Turbotax for 2010 tax year Publication 570 - Introductory Material Table of Contents Future developments. Turbotax for 2010 tax year What's New Reminders IntroductionOrdering forms and publications. Turbotax for 2010 tax year Tax questions. Turbotax for 2010 tax year Useful Items - You may want to see: Future developments. Turbotax for 2010 tax year For information about any additional changes to the 2013 tax law affecting Pub. Turbotax for 2010 tax year 570, please go to www. Turbotax for 2010 tax year irs. Turbotax for 2010 tax year gov/pub570. Turbotax for 2010 tax year What's New Maximum income subject to social security tax. Turbotax for 2010 tax year . Turbotax for 2010 tax year  For 2013, the maximum amount of self-employment income subject to social security is $113,700. Turbotax for 2010 tax year Optional methods to figure net earnings. Turbotax for 2010 tax year . Turbotax for 2010 tax year  For 2013, the maximum income for using the optional methods is $4,640. Turbotax for 2010 tax year Additional Medicare Tax. Turbotax for 2010 tax year  Beginning in 2013, you may be required to pay Additional Medicare Tax. Turbotax for 2010 tax year Also, you may need to report Additional Medicare Tax withheld by your employer. Turbotax for 2010 tax year For more information, see Additional Medicare Tax under Special Rules for Completing Your U. Turbotax for 2010 tax year S. Turbotax for 2010 tax year Tax Return in chapter 4. Turbotax for 2010 tax year Net Investment Income Tax. Turbotax for 2010 tax year  Beginning in 2013, the Net Investment Income Tax (NIIT) imposes a 3. Turbotax for 2010 tax year 8% tax on the lesser of an individual's net investment income or the excess of the individual's modified adjusted gross income over a specified threshold amount. Turbotax for 2010 tax year Bona fide residents of Puerto Rico and American Samoa who have a federal income tax return filing obligation may be liable for the NIIT if the taxpayer's modified adjusted gross income from non-territory sources exceeds a specified threshold amount. Turbotax for 2010 tax year Also, bona fide residents must take into account any additional tax liability associated with the NIIT when calculating their estimated tax payments. Turbotax for 2010 tax year The NIIT does not apply to any individual who is a nonresident alien with respect to the United States. Turbotax for 2010 tax year For more information, see Net Investment Income Tax under Bona Fide Resident of American Samoa and Bona Fide Resident of Puerto Rico in chapter 3. Turbotax for 2010 tax year Reminders Individual taxpayer identification numbers (ITINs) for aliens. Turbotax for 2010 tax year  If you are a nonresident or resident alien and you do not have and are not eligible to get a social security number (SSN), you must apply for an ITIN. Turbotax for 2010 tax year For details on how to do so, see Form W-7, Application for IRS Individual Taxpayer Identification Number, and its instructions. Turbotax for 2010 tax year Allow 6 weeks for the IRS to notify you of your ITIN (8-10 weeks if submitted during peak processing periods (January 15 through April 30) or if you are filing from overseas). Turbotax for 2010 tax year If you already have an ITIN, enter it wherever your SSN is requested on your tax return. Turbotax for 2010 tax year Effective January 1, 2013, the IRS implemented new procedures that affect the Individual Taxpayer Identification Number (ITIN) application process. Turbotax for 2010 tax year The documentation requirements for individuals seeking an ITIN, have been superseded by these changes. Turbotax for 2010 tax year Authorized representatives are required to complete forensic training and submit the certificate of completion to the IRS no later than January 31, 2014. Turbotax for 2010 tax year Taxpayers and their representatives should review these program changes, which are further explained in the Frequently Asked Questions at www. Turbotax for 2010 tax year irs. Turbotax for 2010 tax year gov/Individuals/Individual-Taxpayer-Identification-Number-(ITIN), before requesting an ITIN. Turbotax for 2010 tax year An ITIN is for tax use only. Turbotax for 2010 tax year It does not entitle you to social security benefits or change your employment or immigration status under U. Turbotax for 2010 tax year S. Turbotax for 2010 tax year law. Turbotax for 2010 tax year Electronic filing. Turbotax for 2010 tax year . Turbotax for 2010 tax year  You can e-file Form 1040-SS. Turbotax for 2010 tax year For general information about  electronic filing, visit www. Turbotax for 2010 tax year irs. Turbotax for 2010 tax year gov/efile. Turbotax for 2010 tax year Earned income credit (EIC). Turbotax for 2010 tax year  Generally, if you are a bona fide resident of a U. Turbotax for 2010 tax year S. Turbotax for 2010 tax year possession, you cannot claim the EIC on your U. Turbotax for 2010 tax year S. Turbotax for 2010 tax year tax return. Turbotax for 2010 tax year However, certain U. Turbotax for 2010 tax year S. Turbotax for 2010 tax year possessions may allow bona fide residents to claim the EIC on their possession tax return. Turbotax for 2010 tax year To claim the EIC on your U. Turbotax for 2010 tax year S. Turbotax for 2010 tax year tax return, your home (and your spouse's if filing a joint return) must have been in the United States for more than half the year. Turbotax for 2010 tax year If you have a child, the child must have lived with you in the United States for more than half the year. Turbotax for 2010 tax year For this purpose, the United States includes only the 50 states and the District of Columbia. Turbotax for 2010 tax year Special rules apply to military personnel stationed outside the United States. Turbotax for 2010 tax year For more information on this credit, see Publication 596, Earned Income Credit. Turbotax for 2010 tax year Form 8938, Statement of Specified Foreign Financial Assets. Turbotax for 2010 tax year  If you have specified foreign financial assets in foreign jurisdictions valued above certain threshold dollar amounts, you may have to file Form 8938, Statement of Specified Foreign Financial Assets, when you file your U. Turbotax for 2010 tax year S. Turbotax for 2010 tax year income tax return with the IRS. Turbotax for 2010 tax year If you are required to file Form 8938, you do not have to report certain specified foreign financial assets on Form 8938. Turbotax for 2010 tax year See Bona fide resident of a U. Turbotax for 2010 tax year S. Turbotax for 2010 tax year possession, in the Instructions for Form 8938 for more details. Turbotax for 2010 tax year For additional details, go to the page for the Foreign Account Tax Compliance Act (FATCA) at www. Turbotax for 2010 tax year irs. Turbotax for 2010 tax year gov/businesses/corporations/article/0,,id=236667,00. Turbotax for 2010 tax year html. Turbotax for 2010 tax year If you do not have to file a federal income tax return with the United States, you are not required to file a Form 8938 with the IRS. Turbotax for 2010 tax year Change of address. Turbotax for 2010 tax year  If you change your mailing address, use Form 8822, Change of Address, to notify the Internal Revenue Service and U. Turbotax for 2010 tax year S. Turbotax for 2010 tax year possession tax administration, if appropriate. Turbotax for 2010 tax year Mail Form 8822 to the Internal Revenue Service Center or U. Turbotax for 2010 tax year S. Turbotax for 2010 tax year possession tax administration for your old address (addresses for the Service Centers are on the back of the form). Turbotax for 2010 tax year If you change your address before filing your tax return, write the new address in the appropriate boxes of your tax return when you file. Turbotax for 2010 tax year Photographs of missing children. Turbotax for 2010 tax year  The Internal Revenue Service is a proud partner with the National Center for Missing and Exploited Children. Turbotax for 2010 tax year Photographs of missing children selected by the Center may appear in this publication on pages that would otherwise be blank. Turbotax for 2010 tax year You can help bring these children home by looking at the photographs and calling 1-800-THE-LOST (1-800-843-5678) if you recognize a child. Turbotax for 2010 tax year Introduction This publication discusses how to treat income received from the following U. Turbotax for 2010 tax year S. Turbotax for 2010 tax year possessions on your tax return(s). Turbotax for 2010 tax year American Samoa. Turbotax for 2010 tax year The Commonwealth of Puerto Rico (Puerto Rico). Turbotax for 2010 tax year The Commonwealth of the Northern Mariana Islands (CNMI). Turbotax for 2010 tax year Guam. Turbotax for 2010 tax year The U. Turbotax for 2010 tax year S. Turbotax for 2010 tax year Virgin Islands (USVI). Turbotax for 2010 tax year Unless stated otherwise, when the term “possession” is used in this publication, it includes the Commonwealths of Puerto Rico and the Northern Mariana Islands. Turbotax for 2010 tax year Chapter 1 discusses the requirements for being considered a bona fide resident of the listed possessions. Turbotax for 2010 tax year Chapter 2 gives the rules for determining if your income is from sources within, or effectively connected with a trade or business in, those possessions. Turbotax for 2010 tax year Next, chapter 3 looks at the rules for filing tax returns when you receive income from any of these possessions. Turbotax for 2010 tax year You may have to file a U. Turbotax for 2010 tax year S. Turbotax for 2010 tax year tax return only, a possession tax return only, or both returns. Turbotax for 2010 tax year This generally depends on whether you are a bona fide resident of the possession. Turbotax for 2010 tax year In some cases, you may have to file a U. Turbotax for 2010 tax year S. Turbotax for 2010 tax year return, but will be able to exclude income earned in a possession from U. Turbotax for 2010 tax year S. Turbotax for 2010 tax year tax. Turbotax for 2010 tax year You can find illustrated examples of some of the additional forms required in chapter 5. Turbotax for 2010 tax year If you are not a bona fide resident of one of the possessions listed earlier, or are otherwise required to file a U. Turbotax for 2010 tax year S. Turbotax for 2010 tax year income tax return, the information in chapter 4 will tell you how to file your U. Turbotax for 2010 tax year S. Turbotax for 2010 tax year tax return. Turbotax for 2010 tax year This information also applies if you have income from U. Turbotax for 2010 tax year S. Turbotax for 2010 tax year insular areas other than the five possessions listed earlier because that income will not qualify for any of the exclusions or other benefits discussed in chapter 3. Turbotax for 2010 tax year These other U. Turbotax for 2010 tax year S. Turbotax for 2010 tax year insular areas include: Baker Island, Howland Island, Jarvis Island, Johnston Island, Kingman Reef, Midway Islands, Palmyra Atoll, and Wake Island. Turbotax for 2010 tax year If you need information on U. Turbotax for 2010 tax year S. Turbotax for 2010 tax year taxation, write to: Internal Revenue Service Philadelphia, PA 19255-0725 If you need additional information on your tax obligations in a U. Turbotax for 2010 tax year S. Turbotax for 2010 tax year possession, write to the tax department of that possession. Turbotax for 2010 tax year Their addresses are provided in chapter 3 under the individual headings for each possession. Turbotax for 2010 tax year Comments and suggestions. Turbotax for 2010 tax year   We welcome your comments about this publication and your suggestions for future editions. Turbotax for 2010 tax year   You can send us comments from www. Turbotax for 2010 tax year irs. Turbotax for 2010 tax year gov/formspubs/. Turbotax for 2010 tax year Click on “More Information”and then on “Comment on Tax Forms and Publications. Turbotax for 2010 tax year ” Or you can write to us at the following address: Internal Revenue Service Tax Forms and Publications SE:W:CAR:MP:TFP 1111 Constitution Ave. Turbotax for 2010 tax year NW, IR-6526 Washington, DC 20224   We respond to many letters by telephone. Turbotax for 2010 tax year Therefore, it would be helpful if you would include your daytime phone number, including the area code, in your correspondence. Turbotax for 2010 tax year   Although we cannot respond individually to each comment received, we do appreciate your feedback and will consider your comments as we revise our tax products. Turbotax for 2010 tax year Ordering forms and publications. Turbotax for 2010 tax year   Visit www. Turbotax for 2010 tax year irs. Turbotax for 2010 tax year gov/formspubs/ to download forms and publications, call 1-800-TAX-FORM (1-800-829-3676), or write to the address below and receive a response within 10 days after your request is received. Turbotax for 2010 tax year Internal Revenue Service 1201 N. Turbotax for 2010 tax year Mitsubishi Motorway Bloomington, IL 61705-6613 Tax questions. Turbotax for 2010 tax year   If you have a tax question, check the information available on IRS. Turbotax for 2010 tax year gov or call 1-800-829-1040. Turbotax for 2010 tax year We cannot answer tax questions sent to either of the above addresses. Turbotax for 2010 tax year You can get the necessary possession tax forms at the tax office for the appropriate possession. Turbotax for 2010 tax year The office addresses are given in chapter 3. Turbotax for 2010 tax year Useful Items - You may want to see: Publication 54 Tax Guide for U. Turbotax for 2010 tax year S. Turbotax for 2010 tax year Citizens and Resident Aliens Abroad 514 Foreign Tax Credit for Individuals 519 U. Turbotax for 2010 tax year S. Turbotax for 2010 tax year Tax Guide for Aliens Form (and Instructions) 1040-PR Planilla para la Declaración de la Contribución Federal sobre el Trabajo por Cuenta Propia (Incluyendo el Crédito Tributario Adicional por Hijos para Residentes Bona Fide de Puerto Rico) 1040-SS U. Turbotax for 2010 tax year S. Turbotax for 2010 tax year Self-Employment Tax Return (Including the Additional Child Tax Credit for Bona Fide Residents of Puerto Rico) 1116 Foreign Tax Credit 4563 Exclusion of Income for Bona Fide Residents of American Samoa 4868 Application for Automatic Extension of Time To File U. Turbotax for 2010 tax year S. Turbotax for 2010 tax year Individual Income Tax Return 5074 Allocation of Individual Income Tax to Guam or the Commonwealth of the Northern Mariana Islands (CNMI) 8689 Allocation of Individual Income Tax to the U. Turbotax for 2010 tax year S. Turbotax for 2010 tax year Virgin Islands 8898 Statement for Individuals Who Begin or End Bona Fide Residence In a U. Turbotax for 2010 tax year S. Turbotax for 2010 tax year Possession 8959 Additional Medicare Tax 8960 Net Investment Income Tax—Individuals, Estates, and Trusts Prev  Up  Next   Home   More Online Publications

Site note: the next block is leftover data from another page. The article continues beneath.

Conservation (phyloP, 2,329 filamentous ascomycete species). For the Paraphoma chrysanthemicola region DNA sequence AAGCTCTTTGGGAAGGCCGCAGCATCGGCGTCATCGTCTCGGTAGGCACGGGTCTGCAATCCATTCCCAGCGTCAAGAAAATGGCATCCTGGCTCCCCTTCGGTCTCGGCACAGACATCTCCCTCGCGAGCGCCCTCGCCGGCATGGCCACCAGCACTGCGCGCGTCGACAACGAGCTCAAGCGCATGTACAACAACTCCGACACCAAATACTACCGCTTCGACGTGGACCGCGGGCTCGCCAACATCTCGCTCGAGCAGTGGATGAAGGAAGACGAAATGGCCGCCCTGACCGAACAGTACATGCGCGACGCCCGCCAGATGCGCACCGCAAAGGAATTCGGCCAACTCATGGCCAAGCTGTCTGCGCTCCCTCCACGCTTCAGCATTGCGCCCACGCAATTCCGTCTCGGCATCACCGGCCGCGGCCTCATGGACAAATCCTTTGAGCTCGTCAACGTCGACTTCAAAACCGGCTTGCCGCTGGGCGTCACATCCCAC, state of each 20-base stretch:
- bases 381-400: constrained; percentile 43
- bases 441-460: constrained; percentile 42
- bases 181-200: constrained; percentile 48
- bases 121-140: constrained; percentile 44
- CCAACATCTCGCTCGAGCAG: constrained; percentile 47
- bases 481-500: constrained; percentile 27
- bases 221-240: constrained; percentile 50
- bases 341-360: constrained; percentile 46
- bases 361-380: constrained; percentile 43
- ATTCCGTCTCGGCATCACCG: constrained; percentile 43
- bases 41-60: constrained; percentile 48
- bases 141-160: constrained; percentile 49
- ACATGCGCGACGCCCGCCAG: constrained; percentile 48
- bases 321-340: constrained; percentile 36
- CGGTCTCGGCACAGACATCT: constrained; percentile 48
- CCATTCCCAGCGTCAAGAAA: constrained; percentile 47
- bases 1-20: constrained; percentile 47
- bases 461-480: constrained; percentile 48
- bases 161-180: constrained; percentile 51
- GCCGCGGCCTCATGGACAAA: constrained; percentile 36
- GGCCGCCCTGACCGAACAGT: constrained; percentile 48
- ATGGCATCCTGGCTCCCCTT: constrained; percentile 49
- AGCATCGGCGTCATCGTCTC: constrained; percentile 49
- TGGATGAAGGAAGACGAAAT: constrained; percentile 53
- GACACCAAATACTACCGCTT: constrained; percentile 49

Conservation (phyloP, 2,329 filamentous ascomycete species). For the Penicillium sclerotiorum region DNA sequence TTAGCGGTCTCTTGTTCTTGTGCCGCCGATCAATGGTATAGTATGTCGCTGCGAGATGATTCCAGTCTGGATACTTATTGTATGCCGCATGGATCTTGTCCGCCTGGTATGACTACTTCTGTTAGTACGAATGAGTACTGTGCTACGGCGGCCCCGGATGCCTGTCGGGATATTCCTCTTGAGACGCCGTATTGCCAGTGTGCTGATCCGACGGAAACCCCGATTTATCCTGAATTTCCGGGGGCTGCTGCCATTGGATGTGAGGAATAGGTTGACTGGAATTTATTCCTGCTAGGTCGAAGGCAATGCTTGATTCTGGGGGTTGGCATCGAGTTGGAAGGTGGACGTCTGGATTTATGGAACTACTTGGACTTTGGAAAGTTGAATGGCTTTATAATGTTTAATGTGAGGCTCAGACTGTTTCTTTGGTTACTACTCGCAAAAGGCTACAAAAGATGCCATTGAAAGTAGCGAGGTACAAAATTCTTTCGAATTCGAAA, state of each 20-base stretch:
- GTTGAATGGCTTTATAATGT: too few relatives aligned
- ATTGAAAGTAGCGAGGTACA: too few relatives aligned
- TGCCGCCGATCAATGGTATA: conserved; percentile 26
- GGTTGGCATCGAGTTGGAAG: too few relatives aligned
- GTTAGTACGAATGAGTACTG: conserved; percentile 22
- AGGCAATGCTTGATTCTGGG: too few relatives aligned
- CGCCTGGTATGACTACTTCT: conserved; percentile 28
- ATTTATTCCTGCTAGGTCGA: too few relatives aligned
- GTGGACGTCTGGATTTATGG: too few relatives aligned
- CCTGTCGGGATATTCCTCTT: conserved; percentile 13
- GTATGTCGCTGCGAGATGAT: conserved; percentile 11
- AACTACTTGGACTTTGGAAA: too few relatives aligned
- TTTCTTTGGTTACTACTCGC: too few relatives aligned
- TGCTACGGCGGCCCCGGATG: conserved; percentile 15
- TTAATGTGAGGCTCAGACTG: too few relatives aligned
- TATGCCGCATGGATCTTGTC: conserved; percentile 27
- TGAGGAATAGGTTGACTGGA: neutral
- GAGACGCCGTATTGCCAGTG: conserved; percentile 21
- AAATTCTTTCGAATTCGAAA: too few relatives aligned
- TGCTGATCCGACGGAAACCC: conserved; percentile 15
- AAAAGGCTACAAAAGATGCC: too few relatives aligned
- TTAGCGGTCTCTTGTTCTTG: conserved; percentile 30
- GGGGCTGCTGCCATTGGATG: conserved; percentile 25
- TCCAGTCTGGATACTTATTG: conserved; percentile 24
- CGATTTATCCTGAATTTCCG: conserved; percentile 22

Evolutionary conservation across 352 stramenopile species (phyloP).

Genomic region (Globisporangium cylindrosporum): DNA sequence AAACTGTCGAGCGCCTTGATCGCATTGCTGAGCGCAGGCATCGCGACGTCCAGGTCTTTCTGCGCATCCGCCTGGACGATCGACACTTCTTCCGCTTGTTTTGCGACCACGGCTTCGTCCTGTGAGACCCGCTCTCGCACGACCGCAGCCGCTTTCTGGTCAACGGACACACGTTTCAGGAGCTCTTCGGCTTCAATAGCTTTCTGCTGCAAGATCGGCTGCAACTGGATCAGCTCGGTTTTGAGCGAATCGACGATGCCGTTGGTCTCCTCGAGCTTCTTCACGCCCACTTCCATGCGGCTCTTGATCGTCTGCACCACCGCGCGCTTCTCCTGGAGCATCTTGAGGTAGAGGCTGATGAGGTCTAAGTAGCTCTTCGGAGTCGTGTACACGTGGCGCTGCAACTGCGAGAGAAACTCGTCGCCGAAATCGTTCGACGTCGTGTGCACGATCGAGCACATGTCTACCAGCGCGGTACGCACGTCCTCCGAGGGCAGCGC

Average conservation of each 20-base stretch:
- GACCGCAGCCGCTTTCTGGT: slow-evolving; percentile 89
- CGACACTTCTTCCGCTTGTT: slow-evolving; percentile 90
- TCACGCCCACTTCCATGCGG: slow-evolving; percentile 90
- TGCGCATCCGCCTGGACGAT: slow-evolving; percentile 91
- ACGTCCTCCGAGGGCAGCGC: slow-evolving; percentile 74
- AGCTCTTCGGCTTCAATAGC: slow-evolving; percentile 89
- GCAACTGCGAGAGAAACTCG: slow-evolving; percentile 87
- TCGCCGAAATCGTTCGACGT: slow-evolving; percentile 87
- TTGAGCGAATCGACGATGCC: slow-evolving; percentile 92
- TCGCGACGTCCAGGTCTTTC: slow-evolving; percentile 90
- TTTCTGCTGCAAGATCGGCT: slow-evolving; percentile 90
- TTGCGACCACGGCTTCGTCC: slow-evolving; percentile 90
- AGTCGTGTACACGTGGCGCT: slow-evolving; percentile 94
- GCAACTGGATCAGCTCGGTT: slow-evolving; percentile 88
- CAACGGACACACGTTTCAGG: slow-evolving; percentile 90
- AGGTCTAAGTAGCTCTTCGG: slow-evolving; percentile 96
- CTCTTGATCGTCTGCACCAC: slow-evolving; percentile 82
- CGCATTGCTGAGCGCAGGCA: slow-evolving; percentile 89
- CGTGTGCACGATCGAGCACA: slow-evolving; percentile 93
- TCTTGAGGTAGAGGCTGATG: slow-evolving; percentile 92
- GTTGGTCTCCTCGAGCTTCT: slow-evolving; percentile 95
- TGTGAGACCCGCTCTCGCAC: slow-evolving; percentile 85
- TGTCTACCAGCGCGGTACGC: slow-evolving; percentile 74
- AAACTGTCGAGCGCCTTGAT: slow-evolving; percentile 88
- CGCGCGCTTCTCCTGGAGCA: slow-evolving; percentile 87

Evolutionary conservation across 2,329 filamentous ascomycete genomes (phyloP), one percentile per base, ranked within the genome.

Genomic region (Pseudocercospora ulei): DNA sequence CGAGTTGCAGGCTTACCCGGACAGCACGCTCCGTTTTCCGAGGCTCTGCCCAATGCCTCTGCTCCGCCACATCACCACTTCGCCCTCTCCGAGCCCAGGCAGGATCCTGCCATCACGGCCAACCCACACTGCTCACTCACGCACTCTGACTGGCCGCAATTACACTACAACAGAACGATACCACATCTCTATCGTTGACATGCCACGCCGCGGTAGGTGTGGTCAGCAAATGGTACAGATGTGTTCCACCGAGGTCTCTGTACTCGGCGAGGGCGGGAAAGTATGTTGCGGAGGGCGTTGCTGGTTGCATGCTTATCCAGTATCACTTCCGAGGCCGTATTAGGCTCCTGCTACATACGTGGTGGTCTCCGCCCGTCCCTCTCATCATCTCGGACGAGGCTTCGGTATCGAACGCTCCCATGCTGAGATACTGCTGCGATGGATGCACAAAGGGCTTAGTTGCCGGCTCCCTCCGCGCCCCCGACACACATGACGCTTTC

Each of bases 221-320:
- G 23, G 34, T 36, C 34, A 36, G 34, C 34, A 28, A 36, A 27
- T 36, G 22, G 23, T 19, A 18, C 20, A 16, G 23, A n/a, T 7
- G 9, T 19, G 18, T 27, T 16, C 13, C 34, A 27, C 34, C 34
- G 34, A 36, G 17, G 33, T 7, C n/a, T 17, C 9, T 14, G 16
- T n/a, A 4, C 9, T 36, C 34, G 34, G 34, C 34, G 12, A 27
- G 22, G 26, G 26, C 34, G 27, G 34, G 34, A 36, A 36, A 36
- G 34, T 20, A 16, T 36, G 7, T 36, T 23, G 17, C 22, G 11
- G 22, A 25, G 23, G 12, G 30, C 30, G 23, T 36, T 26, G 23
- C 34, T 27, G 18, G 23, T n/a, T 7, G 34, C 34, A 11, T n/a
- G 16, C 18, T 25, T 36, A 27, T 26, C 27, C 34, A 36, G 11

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Return Transcript